by Ted Sares
“The angry, aggressive, spiteful, bitter, war-hardened, tough, strong, mentally determined dangerous fighter, brutal warrior – that’s what I am. You’ll see that guy turn up on 31 May I promise you that because I am ready.”—Carl Froch
“He’ll say he’s a ’championship fighter’ he’s done 12 rounds several times before I think he’ll come out do his best for six rounds, hang on, do his best, get a bit of confidence, and think I’ll blow up.”—George Groves
“You won’t throw another shot like Carl Froch’s knockout blow in your career, it was a peach. I thought Groves was busy but he was getting slower and slower, he was getting more predictable and Froch landed the punch.” –Richie Woodhall
“I got complacent, allowed him into range and I paid the price” -Groves
“How do you define a great punch?”… Your opponent laid out on the boards, eyes flickering like a faulty strip light, leg horribly bent. That’ll do it. “That was the best punch I’ve thrown in my life…It landed lovely, closed the show.” — Carl Froch
On a wild night at Wembley, it was a tale of small mistakes with big implications. And more proof that when boxing gets it right there is no sport as thrilling. Hearn built it and they came in droves. More of the same, please.—Ben Dirs. BBC Sport.
It was my sense that Saint George’s best chance was to come out fast and make it a fire fight ala Benn-Barkley. Groves starts fast, Froch does not. Thus, if the Cobra can withstand an early attack and then take George into the late rounds, his superior experience in title fights and his solid stamina should prove the difference as he closes the show around the tenth or eleventh round even though Groves seems to be expecting that strategy.
The atmosphere was super-charged and the anticipation palpable. The fighters did not disappoint as they waged a competitive and often tactical battle.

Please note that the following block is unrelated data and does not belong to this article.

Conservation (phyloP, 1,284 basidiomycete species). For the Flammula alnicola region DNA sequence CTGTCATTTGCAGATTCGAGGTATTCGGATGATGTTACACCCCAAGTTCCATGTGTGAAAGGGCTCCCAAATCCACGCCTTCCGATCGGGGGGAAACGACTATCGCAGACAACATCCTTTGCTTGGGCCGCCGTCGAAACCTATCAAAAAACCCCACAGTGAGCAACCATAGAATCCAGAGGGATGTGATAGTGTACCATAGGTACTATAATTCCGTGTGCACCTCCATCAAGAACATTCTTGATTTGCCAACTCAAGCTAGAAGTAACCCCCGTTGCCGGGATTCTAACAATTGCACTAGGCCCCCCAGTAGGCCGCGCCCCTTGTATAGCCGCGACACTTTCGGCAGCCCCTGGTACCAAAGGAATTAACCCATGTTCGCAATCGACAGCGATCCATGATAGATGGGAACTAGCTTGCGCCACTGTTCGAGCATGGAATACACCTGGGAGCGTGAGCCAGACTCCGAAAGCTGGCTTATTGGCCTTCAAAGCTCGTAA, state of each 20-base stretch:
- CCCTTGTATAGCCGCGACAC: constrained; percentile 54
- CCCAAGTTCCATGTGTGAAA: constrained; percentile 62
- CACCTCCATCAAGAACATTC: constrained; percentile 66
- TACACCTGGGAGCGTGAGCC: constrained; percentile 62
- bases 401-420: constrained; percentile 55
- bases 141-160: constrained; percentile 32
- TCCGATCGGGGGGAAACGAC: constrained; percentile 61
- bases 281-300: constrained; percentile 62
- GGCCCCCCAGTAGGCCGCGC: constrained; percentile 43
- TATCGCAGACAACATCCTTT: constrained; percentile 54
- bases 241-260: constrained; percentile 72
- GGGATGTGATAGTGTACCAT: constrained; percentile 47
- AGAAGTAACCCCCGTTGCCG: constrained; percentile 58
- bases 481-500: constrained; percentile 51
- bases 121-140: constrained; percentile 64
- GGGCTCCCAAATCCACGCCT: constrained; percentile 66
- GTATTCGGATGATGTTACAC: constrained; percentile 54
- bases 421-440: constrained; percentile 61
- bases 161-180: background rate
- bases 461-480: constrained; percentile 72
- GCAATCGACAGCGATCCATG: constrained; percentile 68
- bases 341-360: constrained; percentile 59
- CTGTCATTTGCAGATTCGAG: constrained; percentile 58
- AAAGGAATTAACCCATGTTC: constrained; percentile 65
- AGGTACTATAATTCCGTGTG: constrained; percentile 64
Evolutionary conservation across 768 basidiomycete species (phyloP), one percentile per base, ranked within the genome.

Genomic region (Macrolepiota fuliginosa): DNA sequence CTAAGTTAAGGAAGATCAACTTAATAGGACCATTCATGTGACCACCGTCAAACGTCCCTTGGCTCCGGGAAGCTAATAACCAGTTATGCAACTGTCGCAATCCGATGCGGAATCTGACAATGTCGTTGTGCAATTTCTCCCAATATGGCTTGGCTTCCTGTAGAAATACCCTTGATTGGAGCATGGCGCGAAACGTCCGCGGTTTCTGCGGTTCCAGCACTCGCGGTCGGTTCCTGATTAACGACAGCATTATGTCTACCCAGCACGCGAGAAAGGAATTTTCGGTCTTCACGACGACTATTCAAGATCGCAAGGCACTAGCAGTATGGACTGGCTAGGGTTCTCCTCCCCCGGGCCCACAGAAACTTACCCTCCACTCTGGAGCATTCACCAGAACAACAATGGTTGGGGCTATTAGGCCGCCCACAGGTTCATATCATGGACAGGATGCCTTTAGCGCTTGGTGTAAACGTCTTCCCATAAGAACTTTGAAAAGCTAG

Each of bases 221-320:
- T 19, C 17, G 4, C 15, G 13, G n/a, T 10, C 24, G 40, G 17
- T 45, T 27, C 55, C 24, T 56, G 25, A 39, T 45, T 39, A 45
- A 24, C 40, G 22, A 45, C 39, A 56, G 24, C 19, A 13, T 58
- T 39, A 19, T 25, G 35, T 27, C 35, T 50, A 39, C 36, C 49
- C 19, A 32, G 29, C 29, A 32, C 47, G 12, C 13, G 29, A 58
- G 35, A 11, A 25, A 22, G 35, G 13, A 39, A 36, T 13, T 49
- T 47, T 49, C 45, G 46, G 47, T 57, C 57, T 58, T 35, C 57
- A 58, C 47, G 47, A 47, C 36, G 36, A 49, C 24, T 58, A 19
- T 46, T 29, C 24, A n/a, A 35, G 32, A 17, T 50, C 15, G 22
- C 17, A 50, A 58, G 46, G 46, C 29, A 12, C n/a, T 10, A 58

While Groves started well as expected using his left jab to control matters, an ever-so-subtle change occurred in the fifth round as he started to fight with his mouth open. A savvy and more relaxed Froch and his corner saw the door of opportunity open. He quickly launched a body attack complemented by effective flurries. He also positioned the fight advantageously (i.e., in his ring territory). But then a Groves left hook in the eighth suddenly get Froch’s attention and that of the HBO team which did a remarkable job throughout the fight.
Carl’s effective attack lasted until the 2.34 mark of the eight round when the Cobra pinned Groves against the ropes but instead of going to the body as he had been doing during the previous three rounds, he feinted with a left and out of the blue went upstairs with as clean an overhand right as you will ever see—it left the Saint in a heap with the thousand-yard stare.”
Says Jacob Steinberg of the Guardian: “Froch completely duped Groves. He disguised his intentions brilliantly with a dummy of a left feint which wasn’t meant to do anything other than keep Groves’ eyes off the monstrous right hook that was hurtling its way on to his chin. Groves fell instantly….” Saturday 31 May 2014.
American Referee Charlie Fitch looked directly into Groves glazed over eyes and stopped the fight without counting. No controversy this time.
For Froch fans it was immensely satisfying. For Groves’ fans it was terribly disappointing. For boxing fans, it was a special treat.
“…congratulations to Carl. Fair play.” George Groves
Ted Sares is a private investor who enjoys writing about boxing. He also is a member of the Ring 4 International Boxing Hall of Fame and a member of Ring 10. A member of both the RAW and the Elite Powerlifting Federations, Ted is one of the oldest active competitors in the world and holds several state records.